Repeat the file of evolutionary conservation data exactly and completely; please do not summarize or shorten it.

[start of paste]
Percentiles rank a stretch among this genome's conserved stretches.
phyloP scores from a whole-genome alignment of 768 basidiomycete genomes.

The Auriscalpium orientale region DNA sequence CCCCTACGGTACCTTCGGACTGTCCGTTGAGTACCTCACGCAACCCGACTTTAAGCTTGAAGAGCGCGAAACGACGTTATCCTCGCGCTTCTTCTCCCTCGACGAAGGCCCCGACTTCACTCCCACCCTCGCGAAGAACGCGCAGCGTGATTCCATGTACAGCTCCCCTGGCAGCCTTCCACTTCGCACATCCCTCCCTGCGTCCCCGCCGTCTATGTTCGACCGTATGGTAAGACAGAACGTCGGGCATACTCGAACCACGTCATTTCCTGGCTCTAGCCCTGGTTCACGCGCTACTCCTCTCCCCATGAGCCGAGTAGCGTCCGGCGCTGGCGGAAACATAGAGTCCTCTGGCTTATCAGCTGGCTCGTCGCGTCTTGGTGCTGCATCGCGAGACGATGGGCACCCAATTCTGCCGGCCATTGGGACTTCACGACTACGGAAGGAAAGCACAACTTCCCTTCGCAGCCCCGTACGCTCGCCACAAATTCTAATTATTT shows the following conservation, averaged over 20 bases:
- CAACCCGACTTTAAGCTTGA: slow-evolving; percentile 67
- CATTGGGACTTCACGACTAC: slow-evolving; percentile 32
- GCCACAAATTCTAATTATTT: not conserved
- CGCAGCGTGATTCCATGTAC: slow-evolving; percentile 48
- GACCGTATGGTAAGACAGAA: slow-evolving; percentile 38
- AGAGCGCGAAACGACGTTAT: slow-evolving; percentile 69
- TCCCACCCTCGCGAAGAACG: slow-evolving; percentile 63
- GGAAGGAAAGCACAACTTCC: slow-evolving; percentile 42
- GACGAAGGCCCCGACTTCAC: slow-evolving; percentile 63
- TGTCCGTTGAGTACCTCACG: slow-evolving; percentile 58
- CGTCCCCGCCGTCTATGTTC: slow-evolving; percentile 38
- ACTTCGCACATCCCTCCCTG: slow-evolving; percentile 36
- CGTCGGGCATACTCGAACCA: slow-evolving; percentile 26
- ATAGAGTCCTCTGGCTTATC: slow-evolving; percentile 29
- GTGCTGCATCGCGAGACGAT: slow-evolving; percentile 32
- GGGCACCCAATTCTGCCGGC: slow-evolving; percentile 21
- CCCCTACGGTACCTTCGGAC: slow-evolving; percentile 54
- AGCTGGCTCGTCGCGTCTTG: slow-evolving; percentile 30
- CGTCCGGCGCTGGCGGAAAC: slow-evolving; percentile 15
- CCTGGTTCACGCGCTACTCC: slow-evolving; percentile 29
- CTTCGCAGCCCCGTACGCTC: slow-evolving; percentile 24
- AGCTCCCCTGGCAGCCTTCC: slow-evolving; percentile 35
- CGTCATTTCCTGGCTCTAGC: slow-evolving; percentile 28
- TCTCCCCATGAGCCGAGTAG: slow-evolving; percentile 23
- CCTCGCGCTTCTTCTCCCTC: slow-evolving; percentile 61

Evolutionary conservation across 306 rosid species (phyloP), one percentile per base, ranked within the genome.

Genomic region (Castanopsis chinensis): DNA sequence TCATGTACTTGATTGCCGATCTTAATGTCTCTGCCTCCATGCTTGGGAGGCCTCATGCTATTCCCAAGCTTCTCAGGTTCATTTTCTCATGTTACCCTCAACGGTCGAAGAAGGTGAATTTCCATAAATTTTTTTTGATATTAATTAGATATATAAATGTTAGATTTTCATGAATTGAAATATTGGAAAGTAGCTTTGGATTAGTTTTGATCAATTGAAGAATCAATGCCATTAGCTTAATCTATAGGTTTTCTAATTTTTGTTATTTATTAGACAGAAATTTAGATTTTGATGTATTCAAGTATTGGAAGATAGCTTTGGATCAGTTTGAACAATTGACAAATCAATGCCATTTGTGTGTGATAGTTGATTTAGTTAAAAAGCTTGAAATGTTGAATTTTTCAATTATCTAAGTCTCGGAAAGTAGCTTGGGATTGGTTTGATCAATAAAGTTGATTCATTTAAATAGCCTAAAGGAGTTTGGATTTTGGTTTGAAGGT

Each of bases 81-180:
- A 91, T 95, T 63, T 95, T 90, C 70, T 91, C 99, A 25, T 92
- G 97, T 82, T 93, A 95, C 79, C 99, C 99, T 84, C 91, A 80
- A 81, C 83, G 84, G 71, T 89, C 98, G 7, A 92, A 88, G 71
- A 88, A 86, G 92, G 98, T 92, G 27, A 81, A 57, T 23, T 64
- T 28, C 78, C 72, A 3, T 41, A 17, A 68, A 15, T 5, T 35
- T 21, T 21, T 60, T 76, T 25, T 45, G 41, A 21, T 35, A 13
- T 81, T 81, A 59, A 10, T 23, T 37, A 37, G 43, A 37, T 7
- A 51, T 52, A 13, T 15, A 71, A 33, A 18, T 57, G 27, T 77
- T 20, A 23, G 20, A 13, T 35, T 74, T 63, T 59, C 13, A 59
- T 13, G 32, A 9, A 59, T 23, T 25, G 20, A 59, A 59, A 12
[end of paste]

Percentiles rank a stretch among this genome's conserved stretches.
phyloP scores from a whole-genome alignment of 768 basidiomycete genomes.

The Auriscalpium orientale region DNA sequence CCCCTACGGTACCTTCGGACTGTCCGTTGAGTACCTCACGCAACCCGACTTTAAGCTTGAAGAGCGCGAAACGACGTTATCCTCGCGCTTCTTCTCCCTCGACGAAGGCCCCGACTTCACTCCCACCCTCGCGAAGAACGCGCAGCGTGATTCCATGTACAGCTCCCCTGGCAGCCTTCCACTTCGCACATCCCTCCCTGCGTCCCCGCCGTCTATGTTCGACCGTATGGTAAGACAGAACGTCGGGCATACTCGAACCACGTCATTTCCTGGCTCTAGCCCTGGTTCACGCGCTACTCCTCTCCCCATGAGCCGAGTAGCGTCCGGCGCTGGCGGAAACATAGAGTCCTCTGGCTTATCAGCTGGCTCGTCGCGTCTTGGTGCTGCATCGCGAGACGATGGGCACCCAATTCTGCCGGCCATTGGGACTTCACGACTACGGAAGGAAAGCACAACTTCCCTTCGCAGCCCCGTACGCTCGCCACAAATTCTAATTATTT shows the following conservation, averaged over 20 bases:
- CAACCCGACTTTAAGCTTGA: slow-evolving; percentile 67
- CATTGGGACTTCACGACTAC: slow-evolving; percentile 32
- GCCACAAATTCTAATTATTT: not conserved
- CGCAGCGTGATTCCATGTAC: slow-evolving; percentile 48
- GACCGTATGGTAAGACAGAA: slow-evolving; percentile 38
- AGAGCGCGAAACGACGTTAT: slow-evolving; percentile 69
- TCCCACCCTCGCGAAGAACG: slow-evolving; percentile 63
- GGAAGGAAAGCACAACTTCC: slow-evolving; percentile 42
- GACGAAGGCCCCGACTTCAC: slow-evolving; percentile 63
- TGTCCGTTGAGTACCTCACG: slow-evolving; percentile 58
- CGTCCCCGCCGTCTATGTTC: slow-evolving; percentile 38
- ACTTCGCACATCCCTCCCTG: slow-evolving; percentile 36
- CGTCGGGCATACTCGAACCA: slow-evolving; percentile 26
- ATAGAGTCCTCTGGCTTATC: slow-evolving; percentile 29
- GTGCTGCATCGCGAGACGAT: slow-evolving; percentile 32
- GGGCACCCAATTCTGCCGGC: slow-evolving; percentile 21
- CCCCTACGGTACCTTCGGAC: slow-evolving; percentile 54
- AGCTGGCTCGTCGCGTCTTG: slow-evolving; percentile 30
- CGTCCGGCGCTGGCGGAAAC: slow-evolving; percentile 15
- CCTGGTTCACGCGCTACTCC: slow-evolving; percentile 29
- CTTCGCAGCCCCGTACGCTC: slow-evolving; percentile 24
- AGCTCCCCTGGCAGCCTTCC: slow-evolving; percentile 35
- CGTCATTTCCTGGCTCTAGC: slow-evolving; percentile 28
- TCTCCCCATGAGCCGAGTAG: slow-evolving; percentile 23
- CCTCGCGCTTCTTCTCCCTC: slow-evolving; percentile 61

Evolutionary conservation across 306 rosid species (phyloP), one percentile per base, ranked within the genome.

Genomic region (Castanopsis chinensis): DNA sequence TCATGTACTTGATTGCCGATCTTAATGTCTCTGCCTCCATGCTTGGGAGGCCTCATGCTATTCCCAAGCTTCTCAGGTTCATTTTCTCATGTTACCCTCAACGGTCGAAGAAGGTGAATTTCCATAAATTTTTTTTGATATTAATTAGATATATAAATGTTAGATTTTCATGAATTGAAATATTGGAAAGTAGCTTTGGATTAGTTTTGATCAATTGAAGAATCAATGCCATTAGCTTAATCTATAGGTTTTCTAATTTTTGTTATTTATTAGACAGAAATTTAGATTTTGATGTATTCAAGTATTGGAAGATAGCTTTGGATCAGTTTGAACAATTGACAAATCAATGCCATTTGTGTGTGATAGTTGATTTAGTTAAAAAGCTTGAAATGTTGAATTTTTCAATTATCTAAGTCTCGGAAAGTAGCTTGGGATTGGTTTGATCAATAAAGTTGATTCATTTAAATAGCCTAAAGGAGTTTGGATTTTGGTTTGAAGGT

Each of bases 81-180:
- A 91, T 95, T 63, T 95, T 90, C 70, T 91, C 99, A 25, T 92
- G 97, T 82, T 93, A 95, C 79, C 99, C 99, T 84, C 91, A 80
- A 81, C 83, G 84, G 71, T 89, C 98, G 7, A 92, A 88, G 71
- A 88, A 86, G 92, G 98, T 92, G 27, A 81, A 57, T 23, T 64
- T 28, C 78, C 72, A 3, T 41, A 17, A 68, A 15, T 5, T 35
- T 21, T 21, T 60, T 76, T 25, T 45, G 41, A 21, T 35, A 13
- T 81, T 81, A 59, A 10, T 23, T 37, A 37, G 43, A 37, T 7
- A 51, T 52, A 13, T 15, A 71, A 33, A 18, T 57, G 27, T 77
- T 20, A 23, G 20, A 13, T 35, T 74, T 63, T 59, C 13, A 59
- T 13, G 32, A 9, A 59, T 23, T 25, G 20, A 59, A 59, A 12